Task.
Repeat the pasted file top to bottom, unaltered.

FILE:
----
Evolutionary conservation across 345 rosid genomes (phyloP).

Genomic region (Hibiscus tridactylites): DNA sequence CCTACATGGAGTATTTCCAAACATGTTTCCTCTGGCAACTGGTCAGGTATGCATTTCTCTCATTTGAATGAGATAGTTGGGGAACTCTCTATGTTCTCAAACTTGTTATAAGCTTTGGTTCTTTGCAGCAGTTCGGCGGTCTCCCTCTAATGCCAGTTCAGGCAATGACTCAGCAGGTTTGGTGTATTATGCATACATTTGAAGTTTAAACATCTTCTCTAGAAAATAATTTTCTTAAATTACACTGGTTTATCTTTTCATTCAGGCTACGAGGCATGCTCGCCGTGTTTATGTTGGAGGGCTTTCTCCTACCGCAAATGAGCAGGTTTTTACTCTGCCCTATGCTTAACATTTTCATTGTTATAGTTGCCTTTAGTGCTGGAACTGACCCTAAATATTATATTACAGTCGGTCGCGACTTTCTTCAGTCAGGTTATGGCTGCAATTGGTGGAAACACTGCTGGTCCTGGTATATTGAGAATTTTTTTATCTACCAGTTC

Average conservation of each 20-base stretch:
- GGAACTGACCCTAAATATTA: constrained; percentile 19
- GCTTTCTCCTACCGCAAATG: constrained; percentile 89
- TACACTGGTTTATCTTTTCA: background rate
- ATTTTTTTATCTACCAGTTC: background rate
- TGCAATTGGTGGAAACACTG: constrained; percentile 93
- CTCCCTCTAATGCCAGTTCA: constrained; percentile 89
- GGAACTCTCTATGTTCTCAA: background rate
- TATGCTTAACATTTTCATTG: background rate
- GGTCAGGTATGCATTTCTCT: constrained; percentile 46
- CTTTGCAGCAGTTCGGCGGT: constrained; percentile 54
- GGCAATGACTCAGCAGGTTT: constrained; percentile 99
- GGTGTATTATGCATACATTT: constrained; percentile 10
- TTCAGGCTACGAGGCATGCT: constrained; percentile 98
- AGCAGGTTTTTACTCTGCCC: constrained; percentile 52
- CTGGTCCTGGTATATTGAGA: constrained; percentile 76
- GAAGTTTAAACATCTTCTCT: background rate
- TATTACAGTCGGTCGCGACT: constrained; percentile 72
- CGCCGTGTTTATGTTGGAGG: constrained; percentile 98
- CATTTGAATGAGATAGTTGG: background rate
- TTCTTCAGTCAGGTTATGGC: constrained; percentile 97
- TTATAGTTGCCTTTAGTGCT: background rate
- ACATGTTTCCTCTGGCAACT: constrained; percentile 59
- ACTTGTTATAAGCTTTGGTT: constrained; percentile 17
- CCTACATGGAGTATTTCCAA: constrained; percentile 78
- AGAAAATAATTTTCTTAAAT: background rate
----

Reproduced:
Evolutionary conservation across 345 rosid genomes (phyloP).

Genomic region (Hibiscus tridactylites): DNA sequence CCTACATGGAGTATTTCCAAACATGTTTCCTCTGGCAACTGGTCAGGTATGCATTTCTCTCATTTGAATGAGATAGTTGGGGAACTCTCTATGTTCTCAAACTTGTTATAAGCTTTGGTTCTTTGCAGCAGTTCGGCGGTCTCCCTCTAATGCCAGTTCAGGCAATGACTCAGCAGGTTTGGTGTATTATGCATACATTTGAAGTTTAAACATCTTCTCTAGAAAATAATTTTCTTAAATTACACTGGTTTATCTTTTCATTCAGGCTACGAGGCATGCTCGCCGTGTTTATGTTGGAGGGCTTTCTCCTACCGCAAATGAGCAGGTTTTTACTCTGCCCTATGCTTAACATTTTCATTGTTATAGTTGCCTTTAGTGCTGGAACTGACCCTAAATATTATATTACAGTCGGTCGCGACTTTCTTCAGTCAGGTTATGGCTGCAATTGGTGGAAACACTGCTGGTCCTGGTATATTGAGAATTTTTTTATCTACCAGTTC

Average conservation of each 20-base stretch:
- GGAACTGACCCTAAATATTA: constrained; percentile 19
- GCTTTCTCCTACCGCAAATG: constrained; percentile 89
- TACACTGGTTTATCTTTTCA: background rate
- ATTTTTTTATCTACCAGTTC: background rate
- TGCAATTGGTGGAAACACTG: constrained; percentile 93
- CTCCCTCTAATGCCAGTTCA: constrained; percentile 89
- GGAACTCTCTATGTTCTCAA: background rate
- TATGCTTAACATTTTCATTG: background rate
- GGTCAGGTATGCATTTCTCT: constrained; percentile 46
- CTTTGCAGCAGTTCGGCGGT: constrained; percentile 54
- GGCAATGACTCAGCAGGTTT: constrained; percentile 99
- GGTGTATTATGCATACATTT: constrained; percentile 10
- TTCAGGCTACGAGGCATGCT: constrained; percentile 98
- AGCAGGTTTTTACTCTGCCC: constrained; percentile 52
- CTGGTCCTGGTATATTGAGA: constrained; percentile 76
- GAAGTTTAAACATCTTCTCT: background rate
- TATTACAGTCGGTCGCGACT: constrained; percentile 72
- CGCCGTGTTTATGTTGGAGG: constrained; percentile 98
- CATTTGAATGAGATAGTTGG: background rate
- TTCTTCAGTCAGGTTATGGC: constrained; percentile 97
- TTATAGTTGCCTTTAGTGCT: background rate
- ACATGTTTCCTCTGGCAACT: constrained; percentile 59
- ACTTGTTATAAGCTTTGGTT: constrained; percentile 17
- CCTACATGGAGTATTTCCAA: constrained; percentile 78
- AGAAAATAATTTTCTTAAAT: background rate